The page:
Ecclesiastes 5:3 MEANING

Ecclesiastes 5:3
Verse 3. - The first clause illustrates the second, the mark of comparison being simply the copula, mere juxtaposition being deemed sufficient to denote the similitude, as in Ecclesiastes 7:1; Proverbs 17:3; Proverbs 27:21. For a dream cometh through (in consequence of) the multitude of business. The verse is meant to confirm the injunction against vain babbling in prayer. Cares and anxieties in business or other matters occasion disturbed sleep, murder the dreamless repose of the healthy laborer, and produce all kinds of sick fancies and imaginations. Septuagint, "A dream cometh in abundance of trial (πειρασμοῦ);" Vulgate, Multas curas sequuntur somnia. And a fool's voice is known by multitude of words. The verb should be supplied from the first clause, and not a new one introduced, as in the Authorized Version, "And the voice of a fool (cometh) in consequence of many words." As surely as excess of business produces fevered dreams, so excess of words, especially in addresses to God, produces a fool's voice, i.e. foolish speech. St. Gregory points out the many ways in which the mind is affected by images from dreams. "Sometimes," he says, "dreams are engendered of fullness or emptiness of the belly, sometimes of illusion, sometimes of illusion and thought combined, sometimes of revelation, while sometimes they are engendered of imagination, thought, and revelation together" ('Moral.,' 8:42).

5:1-3 Address thyself to the worship of God, and take time to compose thyself for it. Keep thy thoughts from roving and wandering: keep thy affections from running out toward wrong objects. We should avoid vain repetitions; copious prayers are not here condemned, but those that are unmeaning. How often our wandering thoughts render attendance on Divine ordinances little better than the sacrifice of fools! Many words and hasty ones, used in prayer, show folly in the heart, low thoughts of God, and careless thoughts of our own souls.For a dream cometh through the multitude of business,.... Or, "for as a dream" (q), so Aben Ezra; as that comes through a multiplicity of business in the daytime, in which the mind has been busied, and the body employed; and this brings on dreams in the night season, which are confused and incoherent; sometimes the fancy is employed about one thing, and sometimes another, and all unprofitable and useless, as well as vain and foolish;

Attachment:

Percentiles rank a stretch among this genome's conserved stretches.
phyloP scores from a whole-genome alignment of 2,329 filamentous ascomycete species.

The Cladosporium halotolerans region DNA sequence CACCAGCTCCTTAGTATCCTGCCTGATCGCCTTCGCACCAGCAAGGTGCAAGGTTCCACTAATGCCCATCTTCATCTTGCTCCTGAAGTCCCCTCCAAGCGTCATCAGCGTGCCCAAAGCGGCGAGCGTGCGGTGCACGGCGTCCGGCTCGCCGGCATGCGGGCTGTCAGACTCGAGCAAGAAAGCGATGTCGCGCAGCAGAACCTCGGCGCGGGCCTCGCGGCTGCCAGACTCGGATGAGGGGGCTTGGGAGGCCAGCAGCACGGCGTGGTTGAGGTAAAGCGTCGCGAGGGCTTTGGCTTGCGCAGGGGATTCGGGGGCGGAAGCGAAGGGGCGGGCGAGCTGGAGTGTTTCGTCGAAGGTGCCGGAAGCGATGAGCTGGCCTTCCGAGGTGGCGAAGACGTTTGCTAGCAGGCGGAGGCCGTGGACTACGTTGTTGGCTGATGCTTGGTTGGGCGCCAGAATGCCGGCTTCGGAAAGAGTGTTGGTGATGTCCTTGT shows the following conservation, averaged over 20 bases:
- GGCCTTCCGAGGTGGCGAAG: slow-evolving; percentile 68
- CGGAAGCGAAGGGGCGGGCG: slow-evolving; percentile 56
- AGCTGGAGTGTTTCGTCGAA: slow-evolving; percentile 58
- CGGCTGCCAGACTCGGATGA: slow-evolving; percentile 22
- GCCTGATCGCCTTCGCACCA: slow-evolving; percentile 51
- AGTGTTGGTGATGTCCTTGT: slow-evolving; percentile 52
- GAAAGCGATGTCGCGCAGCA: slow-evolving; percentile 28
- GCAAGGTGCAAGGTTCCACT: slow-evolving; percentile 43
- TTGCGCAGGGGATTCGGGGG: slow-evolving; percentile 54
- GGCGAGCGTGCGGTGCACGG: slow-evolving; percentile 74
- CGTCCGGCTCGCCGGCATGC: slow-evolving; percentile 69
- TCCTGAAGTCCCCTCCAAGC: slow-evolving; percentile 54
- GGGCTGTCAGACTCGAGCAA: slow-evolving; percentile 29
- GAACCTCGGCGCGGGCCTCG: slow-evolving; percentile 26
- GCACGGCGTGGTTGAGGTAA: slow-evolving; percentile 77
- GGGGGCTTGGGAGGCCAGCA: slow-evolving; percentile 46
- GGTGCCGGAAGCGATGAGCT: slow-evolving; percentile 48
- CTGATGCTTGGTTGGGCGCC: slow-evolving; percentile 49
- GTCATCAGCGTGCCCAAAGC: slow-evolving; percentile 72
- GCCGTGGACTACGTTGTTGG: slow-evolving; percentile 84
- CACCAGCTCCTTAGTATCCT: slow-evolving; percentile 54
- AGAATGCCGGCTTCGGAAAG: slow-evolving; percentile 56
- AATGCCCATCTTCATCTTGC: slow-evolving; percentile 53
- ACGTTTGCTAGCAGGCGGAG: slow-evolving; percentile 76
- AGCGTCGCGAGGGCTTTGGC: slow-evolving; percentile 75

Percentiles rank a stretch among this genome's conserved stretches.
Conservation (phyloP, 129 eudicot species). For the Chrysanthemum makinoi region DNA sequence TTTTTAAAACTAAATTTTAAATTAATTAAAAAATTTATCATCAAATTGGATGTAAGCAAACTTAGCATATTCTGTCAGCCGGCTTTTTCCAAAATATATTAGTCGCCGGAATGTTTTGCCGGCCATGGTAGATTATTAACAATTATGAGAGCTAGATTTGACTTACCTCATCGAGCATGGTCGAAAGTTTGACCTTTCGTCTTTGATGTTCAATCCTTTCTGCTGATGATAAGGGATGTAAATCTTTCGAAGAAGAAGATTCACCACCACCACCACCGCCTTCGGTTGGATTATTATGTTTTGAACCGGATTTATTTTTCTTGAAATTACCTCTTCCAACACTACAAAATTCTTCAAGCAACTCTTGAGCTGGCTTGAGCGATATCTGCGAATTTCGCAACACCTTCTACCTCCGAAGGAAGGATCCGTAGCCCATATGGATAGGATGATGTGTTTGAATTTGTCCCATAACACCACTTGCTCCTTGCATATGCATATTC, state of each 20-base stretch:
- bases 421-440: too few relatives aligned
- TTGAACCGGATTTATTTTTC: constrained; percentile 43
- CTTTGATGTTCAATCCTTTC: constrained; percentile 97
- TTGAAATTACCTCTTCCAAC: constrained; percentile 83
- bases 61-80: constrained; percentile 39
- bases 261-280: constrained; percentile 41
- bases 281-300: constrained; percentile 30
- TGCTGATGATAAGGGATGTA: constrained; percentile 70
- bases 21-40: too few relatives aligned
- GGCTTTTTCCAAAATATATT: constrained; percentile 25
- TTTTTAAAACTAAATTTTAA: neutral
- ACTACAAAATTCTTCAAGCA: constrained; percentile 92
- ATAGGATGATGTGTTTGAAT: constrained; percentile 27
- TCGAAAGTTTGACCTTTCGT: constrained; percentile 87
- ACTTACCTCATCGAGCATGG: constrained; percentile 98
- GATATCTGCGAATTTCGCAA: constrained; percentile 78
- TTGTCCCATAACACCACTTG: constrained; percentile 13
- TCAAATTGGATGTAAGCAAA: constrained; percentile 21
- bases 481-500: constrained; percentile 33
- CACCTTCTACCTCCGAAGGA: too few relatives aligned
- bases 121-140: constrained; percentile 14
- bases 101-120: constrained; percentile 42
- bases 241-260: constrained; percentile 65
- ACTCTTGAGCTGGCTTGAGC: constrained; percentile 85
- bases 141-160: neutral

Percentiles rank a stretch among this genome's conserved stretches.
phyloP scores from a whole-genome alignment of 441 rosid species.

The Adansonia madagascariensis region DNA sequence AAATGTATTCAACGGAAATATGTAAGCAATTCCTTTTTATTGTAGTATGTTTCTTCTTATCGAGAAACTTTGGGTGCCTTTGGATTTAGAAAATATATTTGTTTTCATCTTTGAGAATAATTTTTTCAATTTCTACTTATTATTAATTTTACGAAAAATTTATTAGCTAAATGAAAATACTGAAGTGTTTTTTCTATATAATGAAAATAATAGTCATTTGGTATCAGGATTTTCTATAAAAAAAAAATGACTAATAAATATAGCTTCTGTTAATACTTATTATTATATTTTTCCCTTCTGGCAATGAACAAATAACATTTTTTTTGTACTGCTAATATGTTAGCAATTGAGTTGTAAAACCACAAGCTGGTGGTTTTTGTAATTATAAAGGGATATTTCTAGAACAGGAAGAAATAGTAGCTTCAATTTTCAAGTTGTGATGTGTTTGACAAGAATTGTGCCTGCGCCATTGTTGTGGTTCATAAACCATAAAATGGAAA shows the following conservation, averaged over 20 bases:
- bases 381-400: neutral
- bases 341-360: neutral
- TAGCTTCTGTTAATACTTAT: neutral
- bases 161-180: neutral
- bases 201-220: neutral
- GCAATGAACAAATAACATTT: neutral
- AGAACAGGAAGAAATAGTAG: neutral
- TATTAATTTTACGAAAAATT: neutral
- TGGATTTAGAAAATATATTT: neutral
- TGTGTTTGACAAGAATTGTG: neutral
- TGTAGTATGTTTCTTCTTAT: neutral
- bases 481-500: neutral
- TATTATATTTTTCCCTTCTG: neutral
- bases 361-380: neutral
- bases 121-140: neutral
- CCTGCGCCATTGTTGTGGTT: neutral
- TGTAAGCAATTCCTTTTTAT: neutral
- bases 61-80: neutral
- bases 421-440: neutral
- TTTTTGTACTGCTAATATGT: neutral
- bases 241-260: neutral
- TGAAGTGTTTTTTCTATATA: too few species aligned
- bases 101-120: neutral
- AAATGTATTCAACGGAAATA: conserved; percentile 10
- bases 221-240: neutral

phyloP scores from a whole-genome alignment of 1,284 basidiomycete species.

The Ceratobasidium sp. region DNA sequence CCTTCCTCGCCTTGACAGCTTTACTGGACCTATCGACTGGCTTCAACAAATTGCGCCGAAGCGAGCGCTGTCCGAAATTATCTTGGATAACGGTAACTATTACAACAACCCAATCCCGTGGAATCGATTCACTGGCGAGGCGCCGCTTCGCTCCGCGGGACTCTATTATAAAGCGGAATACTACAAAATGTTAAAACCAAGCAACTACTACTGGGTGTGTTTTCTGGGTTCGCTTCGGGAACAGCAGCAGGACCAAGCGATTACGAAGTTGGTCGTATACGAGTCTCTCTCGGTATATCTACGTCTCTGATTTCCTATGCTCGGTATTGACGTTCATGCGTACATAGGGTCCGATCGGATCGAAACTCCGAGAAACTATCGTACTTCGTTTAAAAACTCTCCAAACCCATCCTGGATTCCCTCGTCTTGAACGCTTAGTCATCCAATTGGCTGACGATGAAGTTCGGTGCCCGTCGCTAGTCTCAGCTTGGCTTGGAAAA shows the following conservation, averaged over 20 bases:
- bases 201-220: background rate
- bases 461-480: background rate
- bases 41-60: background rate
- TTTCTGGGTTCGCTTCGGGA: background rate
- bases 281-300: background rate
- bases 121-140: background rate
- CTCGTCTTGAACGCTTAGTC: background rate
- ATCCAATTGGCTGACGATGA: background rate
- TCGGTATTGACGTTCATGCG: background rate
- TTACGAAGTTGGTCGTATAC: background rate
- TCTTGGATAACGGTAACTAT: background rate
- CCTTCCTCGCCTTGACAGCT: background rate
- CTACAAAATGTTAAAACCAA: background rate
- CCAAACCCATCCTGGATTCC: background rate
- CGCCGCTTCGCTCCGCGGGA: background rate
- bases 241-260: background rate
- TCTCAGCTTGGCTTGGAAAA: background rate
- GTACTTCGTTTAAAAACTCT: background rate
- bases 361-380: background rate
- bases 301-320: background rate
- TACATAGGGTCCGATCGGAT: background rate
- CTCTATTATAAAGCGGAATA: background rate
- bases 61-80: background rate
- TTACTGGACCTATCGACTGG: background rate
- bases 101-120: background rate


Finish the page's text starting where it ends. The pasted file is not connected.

and a fool's voice is known by multitude of words; either his voice in conversation, for a fool is full of words, and pours out his foolishness in a large profusion of them; or his voice in prayer, being like a man's dream, confused, incoherent, and rambling. The supplement, "is known", may be left out.

(q) "ut prodit somnium", Junius & Tremellius; "nam ut venit", Piscator; "quia sicut venit", Mercerus, Ramabachius, so Broughton.

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